Kindness Activities for Kids

Teaching Kids to Be Kind

I often think about some of the skills we teach kids from Kindergarten to Grade 3. Along with reading, writing and math, we should have time set aside each day to teach our students that kindness matters. It’s a hot topic. All you have to do is look on Pinterest. You’ll see all kinds of inspirational quotes about kindness and ideas to promote random acts of kindness. Wanting my students to be kinder and more compassionate was the inspiration behind my book, How to be a Friend (Scholastic Canada). If you’d like a kid-friendly version about this inspiration, you can download my letter here.

The premise of this beginning chapter book is about a Grade 3 class doing random acts of kindness. The kids participate in a group project about spreading kindness and doing kind deeds for others. However, the main character, Lexie, struggles with completing the project while keeping her own secret that she has epilepsy. As time passes, Lexie gains confidence and makes friends among her classmates, even giving a presentation about epilepsy to the entire class. (One dreaded day she actually has a seizure in the schoolyard — and learns that good friends can be trusted to understand and accept who you are, and even help out in times of trouble.) The story promotes empathy, acceptance and kindness among elementary school children. You can check out the book here.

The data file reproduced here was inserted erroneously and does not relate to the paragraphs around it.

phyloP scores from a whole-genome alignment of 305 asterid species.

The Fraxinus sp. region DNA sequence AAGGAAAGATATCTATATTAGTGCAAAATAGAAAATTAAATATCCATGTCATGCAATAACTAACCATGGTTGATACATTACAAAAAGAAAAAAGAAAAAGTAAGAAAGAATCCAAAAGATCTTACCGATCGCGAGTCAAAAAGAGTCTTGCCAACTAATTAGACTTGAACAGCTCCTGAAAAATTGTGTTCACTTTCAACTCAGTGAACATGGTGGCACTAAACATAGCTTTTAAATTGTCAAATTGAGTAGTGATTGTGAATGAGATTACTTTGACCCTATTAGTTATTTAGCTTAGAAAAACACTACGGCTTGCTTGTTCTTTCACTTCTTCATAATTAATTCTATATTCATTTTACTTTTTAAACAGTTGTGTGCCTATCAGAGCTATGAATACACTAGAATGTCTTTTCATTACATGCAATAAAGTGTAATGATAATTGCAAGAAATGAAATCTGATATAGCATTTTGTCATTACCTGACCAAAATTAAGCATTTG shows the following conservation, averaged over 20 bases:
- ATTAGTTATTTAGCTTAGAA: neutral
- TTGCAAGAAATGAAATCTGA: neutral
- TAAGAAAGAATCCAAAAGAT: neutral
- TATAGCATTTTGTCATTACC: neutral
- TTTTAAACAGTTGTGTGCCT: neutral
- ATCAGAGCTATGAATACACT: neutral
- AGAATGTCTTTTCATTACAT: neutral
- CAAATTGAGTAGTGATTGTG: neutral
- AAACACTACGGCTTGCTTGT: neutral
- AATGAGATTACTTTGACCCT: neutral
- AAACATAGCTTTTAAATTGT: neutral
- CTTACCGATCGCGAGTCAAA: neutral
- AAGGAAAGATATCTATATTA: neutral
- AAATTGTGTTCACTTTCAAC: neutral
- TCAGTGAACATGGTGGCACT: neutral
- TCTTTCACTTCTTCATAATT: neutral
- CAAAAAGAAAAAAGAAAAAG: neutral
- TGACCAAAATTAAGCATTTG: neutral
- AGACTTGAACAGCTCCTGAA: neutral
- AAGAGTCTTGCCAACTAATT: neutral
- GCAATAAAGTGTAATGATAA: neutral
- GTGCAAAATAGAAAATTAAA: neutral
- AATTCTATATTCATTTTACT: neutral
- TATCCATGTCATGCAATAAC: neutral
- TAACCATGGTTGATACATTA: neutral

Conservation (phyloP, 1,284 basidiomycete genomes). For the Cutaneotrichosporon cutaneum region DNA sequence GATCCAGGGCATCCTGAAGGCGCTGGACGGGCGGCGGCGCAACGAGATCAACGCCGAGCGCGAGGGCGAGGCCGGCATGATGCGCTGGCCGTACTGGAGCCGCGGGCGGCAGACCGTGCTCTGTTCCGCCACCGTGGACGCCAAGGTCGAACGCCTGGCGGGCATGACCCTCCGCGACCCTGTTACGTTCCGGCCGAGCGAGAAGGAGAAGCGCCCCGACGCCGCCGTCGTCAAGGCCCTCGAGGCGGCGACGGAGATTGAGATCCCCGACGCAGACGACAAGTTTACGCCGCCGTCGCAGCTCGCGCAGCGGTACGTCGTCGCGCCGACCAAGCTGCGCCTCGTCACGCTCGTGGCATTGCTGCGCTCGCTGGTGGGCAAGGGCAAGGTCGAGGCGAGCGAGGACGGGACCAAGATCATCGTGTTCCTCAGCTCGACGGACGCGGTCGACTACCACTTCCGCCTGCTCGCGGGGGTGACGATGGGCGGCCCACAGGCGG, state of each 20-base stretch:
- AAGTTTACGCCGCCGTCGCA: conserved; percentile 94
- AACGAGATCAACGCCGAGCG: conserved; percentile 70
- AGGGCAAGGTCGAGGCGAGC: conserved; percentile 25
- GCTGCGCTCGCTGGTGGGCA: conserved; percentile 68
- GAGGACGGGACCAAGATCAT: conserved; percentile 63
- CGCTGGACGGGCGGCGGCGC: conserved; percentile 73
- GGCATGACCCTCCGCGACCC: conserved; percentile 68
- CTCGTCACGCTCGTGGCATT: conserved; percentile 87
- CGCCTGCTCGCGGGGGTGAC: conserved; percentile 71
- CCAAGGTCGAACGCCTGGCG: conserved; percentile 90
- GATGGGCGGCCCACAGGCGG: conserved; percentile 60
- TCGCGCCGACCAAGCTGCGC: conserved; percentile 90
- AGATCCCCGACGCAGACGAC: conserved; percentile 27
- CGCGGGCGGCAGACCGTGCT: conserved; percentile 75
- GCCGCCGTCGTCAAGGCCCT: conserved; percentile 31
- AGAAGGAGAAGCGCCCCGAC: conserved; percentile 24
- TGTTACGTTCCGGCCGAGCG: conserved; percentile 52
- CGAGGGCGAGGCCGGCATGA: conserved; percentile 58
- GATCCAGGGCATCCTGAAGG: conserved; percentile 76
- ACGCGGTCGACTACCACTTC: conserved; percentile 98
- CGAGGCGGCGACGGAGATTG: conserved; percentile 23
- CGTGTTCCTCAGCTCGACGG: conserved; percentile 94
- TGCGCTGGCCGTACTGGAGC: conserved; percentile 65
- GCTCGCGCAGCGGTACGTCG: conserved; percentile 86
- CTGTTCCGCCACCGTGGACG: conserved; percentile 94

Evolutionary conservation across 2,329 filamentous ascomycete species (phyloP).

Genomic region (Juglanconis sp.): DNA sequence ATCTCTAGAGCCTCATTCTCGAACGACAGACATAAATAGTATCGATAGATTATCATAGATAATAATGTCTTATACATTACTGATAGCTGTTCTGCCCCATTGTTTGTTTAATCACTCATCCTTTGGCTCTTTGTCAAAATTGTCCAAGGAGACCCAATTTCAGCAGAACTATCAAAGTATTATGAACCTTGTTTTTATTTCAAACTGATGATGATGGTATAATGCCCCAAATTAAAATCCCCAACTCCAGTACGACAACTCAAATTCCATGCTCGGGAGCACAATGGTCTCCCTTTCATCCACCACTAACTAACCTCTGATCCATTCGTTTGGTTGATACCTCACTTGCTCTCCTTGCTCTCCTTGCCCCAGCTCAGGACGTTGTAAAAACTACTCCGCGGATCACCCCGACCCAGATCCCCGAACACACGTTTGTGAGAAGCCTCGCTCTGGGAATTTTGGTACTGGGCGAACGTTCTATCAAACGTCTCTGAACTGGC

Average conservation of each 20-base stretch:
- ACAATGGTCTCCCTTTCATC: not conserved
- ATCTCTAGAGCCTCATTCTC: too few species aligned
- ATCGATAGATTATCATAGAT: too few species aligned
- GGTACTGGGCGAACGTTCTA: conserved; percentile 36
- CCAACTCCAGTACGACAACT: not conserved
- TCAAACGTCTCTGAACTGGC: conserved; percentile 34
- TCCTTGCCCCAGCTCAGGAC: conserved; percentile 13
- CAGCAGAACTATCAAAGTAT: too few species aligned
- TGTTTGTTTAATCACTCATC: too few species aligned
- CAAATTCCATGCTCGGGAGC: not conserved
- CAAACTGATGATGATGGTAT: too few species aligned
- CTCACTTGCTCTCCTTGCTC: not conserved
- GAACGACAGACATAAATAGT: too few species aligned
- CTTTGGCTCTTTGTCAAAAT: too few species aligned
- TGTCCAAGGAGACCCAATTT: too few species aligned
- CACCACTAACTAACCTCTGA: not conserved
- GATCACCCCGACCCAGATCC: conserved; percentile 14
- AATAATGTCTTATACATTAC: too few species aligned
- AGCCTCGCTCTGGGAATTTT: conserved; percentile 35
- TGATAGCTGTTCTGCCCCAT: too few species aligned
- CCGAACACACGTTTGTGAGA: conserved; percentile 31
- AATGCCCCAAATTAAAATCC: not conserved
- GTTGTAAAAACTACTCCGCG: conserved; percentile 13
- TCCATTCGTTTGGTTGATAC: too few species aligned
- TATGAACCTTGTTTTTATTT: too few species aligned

As an elementary teacher, I liked to tie in this read-aloud with meaningful activities. I started a kindness club at our school. We met once a week and choose a new kindness activity to do throughout the week. The culminating activity was baking chocolate chip cookies. (Remember, I’m a self-confessed chocoholic!) We passed out packages of the homemade cookies. A hand printed kindness message was attached to each package. Super cute! We went to a central shopping location in the town. (Yes, I had terrific parent volunteers who went with us so we could break off into small groups.) The kids had sooooo much fun! Shoppers seemed genuinely delighted to get the unexpected gift. And the kids were stoked about the idea of doing something for others. (A great random act of kindness!)

Here's a resource (with 10 different activities) that's super easy to use in your classroom:  Kindness Matters

I hope some of these activities inspire you to take on a kindness project either in your class or with the whole school because kindness rocks!

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